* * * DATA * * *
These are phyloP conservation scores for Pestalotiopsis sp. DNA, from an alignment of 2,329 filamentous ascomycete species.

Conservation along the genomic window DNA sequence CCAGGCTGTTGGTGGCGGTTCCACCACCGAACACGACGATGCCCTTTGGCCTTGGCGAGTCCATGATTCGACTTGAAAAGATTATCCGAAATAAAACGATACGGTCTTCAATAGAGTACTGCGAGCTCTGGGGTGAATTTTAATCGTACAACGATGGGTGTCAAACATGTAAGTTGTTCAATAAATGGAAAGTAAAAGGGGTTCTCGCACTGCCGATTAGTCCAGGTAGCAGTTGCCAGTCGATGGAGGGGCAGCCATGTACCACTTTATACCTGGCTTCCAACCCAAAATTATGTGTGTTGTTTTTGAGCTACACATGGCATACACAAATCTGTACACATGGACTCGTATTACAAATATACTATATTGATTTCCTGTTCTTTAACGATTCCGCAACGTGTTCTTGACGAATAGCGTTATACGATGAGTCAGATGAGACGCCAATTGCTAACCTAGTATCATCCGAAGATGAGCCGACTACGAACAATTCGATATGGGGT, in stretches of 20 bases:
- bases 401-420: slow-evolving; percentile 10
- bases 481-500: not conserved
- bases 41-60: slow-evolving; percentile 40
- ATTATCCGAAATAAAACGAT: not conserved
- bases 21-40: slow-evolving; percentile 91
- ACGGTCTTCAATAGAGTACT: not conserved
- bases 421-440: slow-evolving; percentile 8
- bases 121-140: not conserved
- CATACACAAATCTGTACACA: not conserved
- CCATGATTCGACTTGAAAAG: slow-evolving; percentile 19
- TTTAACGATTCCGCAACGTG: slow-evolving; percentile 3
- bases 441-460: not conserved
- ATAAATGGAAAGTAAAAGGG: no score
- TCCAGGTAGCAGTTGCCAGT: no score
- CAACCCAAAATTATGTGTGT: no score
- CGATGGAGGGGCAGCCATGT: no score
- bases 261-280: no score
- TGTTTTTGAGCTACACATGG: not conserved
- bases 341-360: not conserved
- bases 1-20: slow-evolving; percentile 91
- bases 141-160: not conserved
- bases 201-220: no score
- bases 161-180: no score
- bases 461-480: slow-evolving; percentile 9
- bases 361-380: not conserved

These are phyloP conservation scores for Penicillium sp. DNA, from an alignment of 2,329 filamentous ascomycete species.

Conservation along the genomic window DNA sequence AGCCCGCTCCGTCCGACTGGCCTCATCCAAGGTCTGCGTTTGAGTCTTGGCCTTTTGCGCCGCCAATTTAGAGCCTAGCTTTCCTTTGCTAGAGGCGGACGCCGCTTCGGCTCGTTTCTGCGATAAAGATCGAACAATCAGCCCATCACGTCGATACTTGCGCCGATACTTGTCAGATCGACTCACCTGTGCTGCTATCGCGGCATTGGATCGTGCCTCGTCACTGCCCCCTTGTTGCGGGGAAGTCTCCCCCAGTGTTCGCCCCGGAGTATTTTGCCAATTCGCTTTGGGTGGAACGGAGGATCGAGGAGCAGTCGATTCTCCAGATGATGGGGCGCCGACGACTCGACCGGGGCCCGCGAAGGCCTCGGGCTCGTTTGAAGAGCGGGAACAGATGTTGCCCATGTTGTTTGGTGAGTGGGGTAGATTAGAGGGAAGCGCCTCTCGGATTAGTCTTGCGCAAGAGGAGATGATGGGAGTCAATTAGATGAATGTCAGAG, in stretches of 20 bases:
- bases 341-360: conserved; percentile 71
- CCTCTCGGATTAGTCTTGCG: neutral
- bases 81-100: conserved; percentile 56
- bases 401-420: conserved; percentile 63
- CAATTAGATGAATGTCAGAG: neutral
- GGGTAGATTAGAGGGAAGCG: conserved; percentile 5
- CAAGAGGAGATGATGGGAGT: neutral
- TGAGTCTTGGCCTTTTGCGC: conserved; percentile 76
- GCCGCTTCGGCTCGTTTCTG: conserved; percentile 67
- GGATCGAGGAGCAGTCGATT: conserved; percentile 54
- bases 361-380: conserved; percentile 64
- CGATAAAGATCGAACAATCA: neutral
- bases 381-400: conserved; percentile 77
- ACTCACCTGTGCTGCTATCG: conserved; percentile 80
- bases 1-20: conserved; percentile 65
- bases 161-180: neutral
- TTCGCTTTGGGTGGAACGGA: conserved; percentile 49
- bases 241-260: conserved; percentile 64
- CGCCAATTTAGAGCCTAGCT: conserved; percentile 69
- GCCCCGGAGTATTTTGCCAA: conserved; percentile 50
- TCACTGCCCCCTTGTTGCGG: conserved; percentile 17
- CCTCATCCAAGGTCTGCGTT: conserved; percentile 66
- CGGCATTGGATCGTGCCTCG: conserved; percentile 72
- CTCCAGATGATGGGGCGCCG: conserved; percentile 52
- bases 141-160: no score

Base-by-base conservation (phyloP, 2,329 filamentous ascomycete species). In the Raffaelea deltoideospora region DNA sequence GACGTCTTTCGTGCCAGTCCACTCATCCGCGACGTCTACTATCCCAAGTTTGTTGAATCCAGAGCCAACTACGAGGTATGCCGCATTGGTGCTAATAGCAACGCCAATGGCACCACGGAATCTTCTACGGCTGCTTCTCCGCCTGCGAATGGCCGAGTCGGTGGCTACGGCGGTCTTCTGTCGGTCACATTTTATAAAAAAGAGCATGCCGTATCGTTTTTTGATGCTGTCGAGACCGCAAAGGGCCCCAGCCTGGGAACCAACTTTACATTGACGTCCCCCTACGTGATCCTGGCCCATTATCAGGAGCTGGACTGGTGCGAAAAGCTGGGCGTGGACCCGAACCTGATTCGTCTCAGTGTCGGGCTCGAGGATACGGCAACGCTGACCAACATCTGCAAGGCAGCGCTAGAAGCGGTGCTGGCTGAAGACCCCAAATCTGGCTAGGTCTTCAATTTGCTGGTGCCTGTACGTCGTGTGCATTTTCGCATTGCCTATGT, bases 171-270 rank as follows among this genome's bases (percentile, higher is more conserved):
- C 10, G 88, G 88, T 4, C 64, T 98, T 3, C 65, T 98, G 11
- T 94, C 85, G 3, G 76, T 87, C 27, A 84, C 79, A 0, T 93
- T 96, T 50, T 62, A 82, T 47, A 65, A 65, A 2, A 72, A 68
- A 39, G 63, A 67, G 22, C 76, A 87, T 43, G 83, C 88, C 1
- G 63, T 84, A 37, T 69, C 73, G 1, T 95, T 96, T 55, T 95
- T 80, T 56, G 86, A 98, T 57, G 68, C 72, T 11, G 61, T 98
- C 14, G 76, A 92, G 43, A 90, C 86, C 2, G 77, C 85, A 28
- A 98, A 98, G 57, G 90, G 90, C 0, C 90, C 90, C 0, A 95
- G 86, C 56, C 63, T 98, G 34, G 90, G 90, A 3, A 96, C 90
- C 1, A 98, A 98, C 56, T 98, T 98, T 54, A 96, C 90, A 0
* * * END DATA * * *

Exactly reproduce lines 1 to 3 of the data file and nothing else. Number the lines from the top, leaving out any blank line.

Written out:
These are phyloP conservation scores for Pestalotiopsis sp. DNA, from an alignment of 2,329 filamentous ascomycete species.

Conservation along the genomic window DNA sequence CCAGGCTGTTGGTGGCGGTTCCACCACCGAACACGACGATGCCCTTTGGCCTTGGCGAGTCCATGATTCGACTTGAAAAGATTATCCGAAATAAAACGATACGGTCTTCAATAGAGTACTGCGAGCTCTGGGGTGAATTTTAATCGTACAACGATGGGTGTCAAACATGTAAGTTGTTCAATAAATGGAAAGTAAAAGGGGTTCTCGCACTGCCGATTAGTCCAGGTAGCAGTTGCCAGTCGATGGAGGGGCAGCCATGTACCACTTTATACCTGGCTTCCAACCCAAAATTATGTGTGTTGTTTTTGAGCTACACATGGCATACACAAATCTGTACACATGGACTCGTATTACAAATATACTATATTGATTTCCTGTTCTTTAACGATTCCGCAACGTGTTCTTGACGAATAGCGTTATACGATGAGTCAGATGAGACGCCAATTGCTAACCTAGTATCATCCGAAGATGAGCCGACTACGAACAATTCGATATGGGGT, in stretches of 20 bases:
- bases 401-420: slow-evolving; percentile 10